Main article: Municipality of Jerusalem

The Jerusalem City Council is a body of 31 elected members headed by the mayor, who serves a five-year term and appoints eight deputies. The former mayor of Jerusalem, Uri Lupolianski, was elected in 2003.[260] In the November 2008 city elections, Nir Barkat came out as the winner and is now the mayor. Apart from the mayor and his deputies, City Council members receive no salaries and work on a voluntary basis. The longest-serving Jerusalem mayor was Teddy Kollek, who spent 28 years—-six consecutive terms-—in office. Most of the meetings of the Jerusalem City Council are private, but each month, it holds a session that is open to the public.[260] Within the city council, religious political parties form an especially powerful faction, accounting for the majority of its seats.[261] The headquarters of the Jerusalem Municipality and the mayor's office are at Safra Square (Kikar Safra) on Jaffa Road. The municipal complex, comprising two modern buildings and ten renovated historic buildings surrounding a large plaza, opened in 1993 moved from the Jerusalem Historical City Hall Building.[262] The city falls under the Jerusalem District, with Jerusalem as the district's capital. 37% of the population is Palestinian, but only 10% of tax revenues are allocated for them. In East Jerusalem, 52% of the land is excluded from development, 35% designated for Jewish settlements, and 13% for Palestinian use, almost all of which is already built on.[214]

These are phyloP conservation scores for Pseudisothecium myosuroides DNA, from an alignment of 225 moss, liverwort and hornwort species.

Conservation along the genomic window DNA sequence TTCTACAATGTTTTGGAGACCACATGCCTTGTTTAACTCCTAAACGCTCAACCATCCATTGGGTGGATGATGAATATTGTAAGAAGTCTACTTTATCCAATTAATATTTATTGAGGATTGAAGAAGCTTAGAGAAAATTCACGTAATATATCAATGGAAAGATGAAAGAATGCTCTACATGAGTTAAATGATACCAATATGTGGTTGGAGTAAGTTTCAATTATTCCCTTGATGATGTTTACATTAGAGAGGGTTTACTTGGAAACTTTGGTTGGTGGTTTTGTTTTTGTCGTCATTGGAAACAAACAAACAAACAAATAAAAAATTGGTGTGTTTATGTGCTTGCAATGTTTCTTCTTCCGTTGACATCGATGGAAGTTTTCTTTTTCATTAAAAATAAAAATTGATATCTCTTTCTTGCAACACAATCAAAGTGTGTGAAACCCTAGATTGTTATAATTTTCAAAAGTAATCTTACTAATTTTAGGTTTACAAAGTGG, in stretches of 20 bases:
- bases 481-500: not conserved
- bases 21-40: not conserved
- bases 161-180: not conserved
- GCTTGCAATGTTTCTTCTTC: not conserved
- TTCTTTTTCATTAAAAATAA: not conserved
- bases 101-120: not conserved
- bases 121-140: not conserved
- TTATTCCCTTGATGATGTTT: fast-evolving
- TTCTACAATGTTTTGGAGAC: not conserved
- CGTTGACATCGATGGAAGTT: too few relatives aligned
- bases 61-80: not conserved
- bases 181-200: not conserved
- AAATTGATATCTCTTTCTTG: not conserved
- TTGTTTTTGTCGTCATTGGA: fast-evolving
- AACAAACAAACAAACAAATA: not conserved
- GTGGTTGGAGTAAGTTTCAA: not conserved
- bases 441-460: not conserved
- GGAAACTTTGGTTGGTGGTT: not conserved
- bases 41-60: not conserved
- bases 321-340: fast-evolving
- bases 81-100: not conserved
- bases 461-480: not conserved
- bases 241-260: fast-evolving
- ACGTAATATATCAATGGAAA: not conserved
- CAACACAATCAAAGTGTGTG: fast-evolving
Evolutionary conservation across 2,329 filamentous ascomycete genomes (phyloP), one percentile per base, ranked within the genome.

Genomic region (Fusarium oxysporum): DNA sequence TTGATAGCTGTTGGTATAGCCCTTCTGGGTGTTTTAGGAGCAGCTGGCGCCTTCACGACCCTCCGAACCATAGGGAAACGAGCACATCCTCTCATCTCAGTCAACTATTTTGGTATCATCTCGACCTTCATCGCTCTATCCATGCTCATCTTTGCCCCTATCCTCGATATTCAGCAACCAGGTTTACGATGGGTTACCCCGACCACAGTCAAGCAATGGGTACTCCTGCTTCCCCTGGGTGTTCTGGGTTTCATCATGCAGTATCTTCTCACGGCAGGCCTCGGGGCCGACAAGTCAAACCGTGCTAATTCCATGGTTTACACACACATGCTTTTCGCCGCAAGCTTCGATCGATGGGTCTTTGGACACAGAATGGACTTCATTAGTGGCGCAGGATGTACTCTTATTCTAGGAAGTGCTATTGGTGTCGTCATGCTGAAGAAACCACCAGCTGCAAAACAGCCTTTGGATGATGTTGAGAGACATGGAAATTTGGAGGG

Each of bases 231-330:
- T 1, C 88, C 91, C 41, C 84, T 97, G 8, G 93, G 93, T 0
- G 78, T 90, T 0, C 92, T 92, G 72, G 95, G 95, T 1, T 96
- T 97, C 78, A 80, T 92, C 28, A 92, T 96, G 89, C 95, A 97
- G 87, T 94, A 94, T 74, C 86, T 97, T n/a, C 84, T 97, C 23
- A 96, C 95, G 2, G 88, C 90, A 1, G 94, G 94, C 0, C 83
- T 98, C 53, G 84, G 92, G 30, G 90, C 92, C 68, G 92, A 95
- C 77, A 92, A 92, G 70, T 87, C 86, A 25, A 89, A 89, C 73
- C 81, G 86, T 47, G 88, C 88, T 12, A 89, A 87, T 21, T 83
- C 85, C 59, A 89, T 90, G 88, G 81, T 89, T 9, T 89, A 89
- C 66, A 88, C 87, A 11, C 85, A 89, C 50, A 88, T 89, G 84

Geography
Astronauts' view of Jerusalem
View from Beit Meir in the Judaean Mountains